CONTROVERSIAL Indian preacher Zakir Naik led Maghrib and Isyak prayers at the Malacca Chinese Mosque tonight, staying away from giving any speeches.
He also took part in the Yasin recital along with more than 1,000 other devotees at the Malam Islam Bersama Zakir Naik event.
The event had come under spotlight as it was Zakir’s first public appearance after police had barred him from delivering public talks in every state in Malaysia.
State exco and chairman of the mosque Mohd Rafiq Naizamohideen had previously defended Zakir’s appearance at the event as it was not a political talk but a religious programme by the mosque.
Zakir arrived at the mosque just before Maghrib prayers and left at around 9.30pm.
The Mumbai-born preacher was mobbed by the crowd who wanted to take photographs with him.
“Zakir is not a criminal. He has not murdered anyone. Why must people be afraid of a preacher like Zakir?” Rafiq said in his speech at the event.
The Bersatu supreme council member also hopes that the ban on Zakir to deliver talks would be lifted soon.
“My wish and the wish of the Muslim community, and we don’t force this on anyone, is for police to allow Zakir to continue with his preaching if they have completed their investigations on him,” said the state exco member.
He also advised Zakir to be mindful of what he says in his speeches so that he does not cause racial and religious tensions.
He then told critics to stop hitting out at the event as it was a religious function, and warned then not to touch on Islamic affairs.
He thanked Prime Minister Dr Mahathir Mohamad for refusing to extradite Zakir back to India where he is wanted for terrorism and money-laundering charges.
The event today faced objections from Rafiq’s own colleagues in the state government.
Malacca exco Kerk Chee Yee previously said Zakir remains a divisive figure to many Malaysians and, as such, the “spirit” of the decision to bar him from speaking in public should be observed.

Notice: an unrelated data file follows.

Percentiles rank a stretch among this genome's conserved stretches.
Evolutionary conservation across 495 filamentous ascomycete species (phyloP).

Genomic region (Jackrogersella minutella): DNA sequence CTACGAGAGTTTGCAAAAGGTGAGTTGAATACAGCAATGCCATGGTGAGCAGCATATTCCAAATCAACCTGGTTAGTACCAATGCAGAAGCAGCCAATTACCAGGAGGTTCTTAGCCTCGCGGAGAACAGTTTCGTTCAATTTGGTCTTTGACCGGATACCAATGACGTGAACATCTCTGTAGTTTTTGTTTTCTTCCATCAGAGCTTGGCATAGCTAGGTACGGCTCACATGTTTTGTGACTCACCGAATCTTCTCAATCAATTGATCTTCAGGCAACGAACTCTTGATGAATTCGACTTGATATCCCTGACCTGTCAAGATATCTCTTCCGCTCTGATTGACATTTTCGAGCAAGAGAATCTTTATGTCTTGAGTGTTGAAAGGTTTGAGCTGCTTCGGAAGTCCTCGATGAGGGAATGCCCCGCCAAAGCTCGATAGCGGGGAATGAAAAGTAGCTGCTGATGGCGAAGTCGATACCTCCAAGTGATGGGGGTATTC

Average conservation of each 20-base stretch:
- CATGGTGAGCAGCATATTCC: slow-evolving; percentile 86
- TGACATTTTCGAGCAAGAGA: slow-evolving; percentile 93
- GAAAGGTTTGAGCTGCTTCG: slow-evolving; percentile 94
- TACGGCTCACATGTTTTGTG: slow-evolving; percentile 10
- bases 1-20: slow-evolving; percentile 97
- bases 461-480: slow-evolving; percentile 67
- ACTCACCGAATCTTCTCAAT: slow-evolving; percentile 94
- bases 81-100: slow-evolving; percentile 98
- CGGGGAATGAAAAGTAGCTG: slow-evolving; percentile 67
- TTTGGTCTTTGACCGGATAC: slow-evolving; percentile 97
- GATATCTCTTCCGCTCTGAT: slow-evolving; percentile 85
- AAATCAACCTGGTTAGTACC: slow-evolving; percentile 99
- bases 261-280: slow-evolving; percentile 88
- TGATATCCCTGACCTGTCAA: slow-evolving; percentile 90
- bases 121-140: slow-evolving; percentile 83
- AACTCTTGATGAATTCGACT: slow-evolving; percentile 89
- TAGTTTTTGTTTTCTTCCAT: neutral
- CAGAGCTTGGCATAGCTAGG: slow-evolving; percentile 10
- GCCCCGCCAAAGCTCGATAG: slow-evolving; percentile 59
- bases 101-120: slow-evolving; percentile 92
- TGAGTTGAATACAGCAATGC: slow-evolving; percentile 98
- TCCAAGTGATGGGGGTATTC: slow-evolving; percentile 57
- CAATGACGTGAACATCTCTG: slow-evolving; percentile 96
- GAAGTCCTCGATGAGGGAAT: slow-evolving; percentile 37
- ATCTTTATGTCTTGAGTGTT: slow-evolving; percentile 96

Last month, Chief Minister Adly Zahari said the Mumbai-born televangelist will not be allowed to preach in the state.
Putrajaya’s position is not to deport the preacher, on the grounds that he will not get a fair trial in India. But, the government has warned Zakir, who holds a permanent residency status here, not to say or do anything that could jeopardise race relations here.
It was reported that the issue of Zakir’s extradition was brought up when Dr Mahathir met his Indian counterpart, Narendra Modi, in Russia this week.
Zakir is under police investigations over his divisive speech during an event in Kelantan where he had allegedly insulted the Indians and Chinese. — https://www.themalaysianinsight.com
1,000 THRONG MELAKA MOSQUE TO PRAY WITH ZAKIR NAIK
KRUBONG – More than 1,000 people thronged the Chinese Mosque here in Melaka to pray alongside Dr Zakir Naik, proof that the controversial preacher’s popularity remains high despite a national ban on giving public talks.
The three-hour event was largely incident-free, although things became a little chaotic when some members of the congregation jostled to snap photographs with Naik as he was about to leave the mosque.
The event, “Malam Islam Bersatu”, was organised by the mosque’s committee, which is chaired by PPBM supreme council member Mohd Rafiq Naizamohideen, who has been a vocal Naik supporter.
Also present were Umno and PAS leaders including Serkam assemblyman Zaidi Attan, Merlimau assemblyman Roslan Ahmad and Melaka PAS commissioner Kamaruddin Sidek.
Rafiq said no untoward incident occurred despite Naik’s presence, .
“Thousand of Muslims united irrespective of political ideologies and race. This evening’s event went about peacefully. It quashes claims that this event would fail and would not achieve its objective. I am perplexed as to why a religious programme would be objected by many.”
Rafiq said that he hoped the Naik speaking ban would be rescinded.
He also said that tonight’s event should not be politicised as it had nothing to do with any political party. “The Chinese Mosque is not a PPBM mosque,” he said.
He hoped that ties with other Pakatan Harapan leaders would not be affected by his organising the event. Some members of the ruling coalition, such as Ayer Keroh assemblyman Kerk Chee Yee of DAP, have called a state ban on Naik from speaking in the state. The decision was made by Melaka Chief Minister Adly Zahary.
Rafiq urged those who attended the event to back prime minister Dr Mahathir Mohamad’s decision not to deport Naik to India, where he faces a charge of money laundering, despite recent public outcries over Naik’s speeches in Kelantan.
Naik was reported to have questioned the loyalty of Malaysian Hindus to Mahathir and was later quoted as saying that the Chinese community in Malaysia were also considered to be “guests” in the country. Police have barred Naik, who has permanent resident status in Malaysia, from speaking in public saying that his presence could pose a threat to the peace.
Rafiq urged attendees to push aside their political differences and defend Naik. “Don’t let Mahathir to stand alone. Naik is not a criminal. He hasn’t killed anyone. Why are we afraid of Naik?” he said. — FMT
THE MALAYSIAN INSIGHT / FMT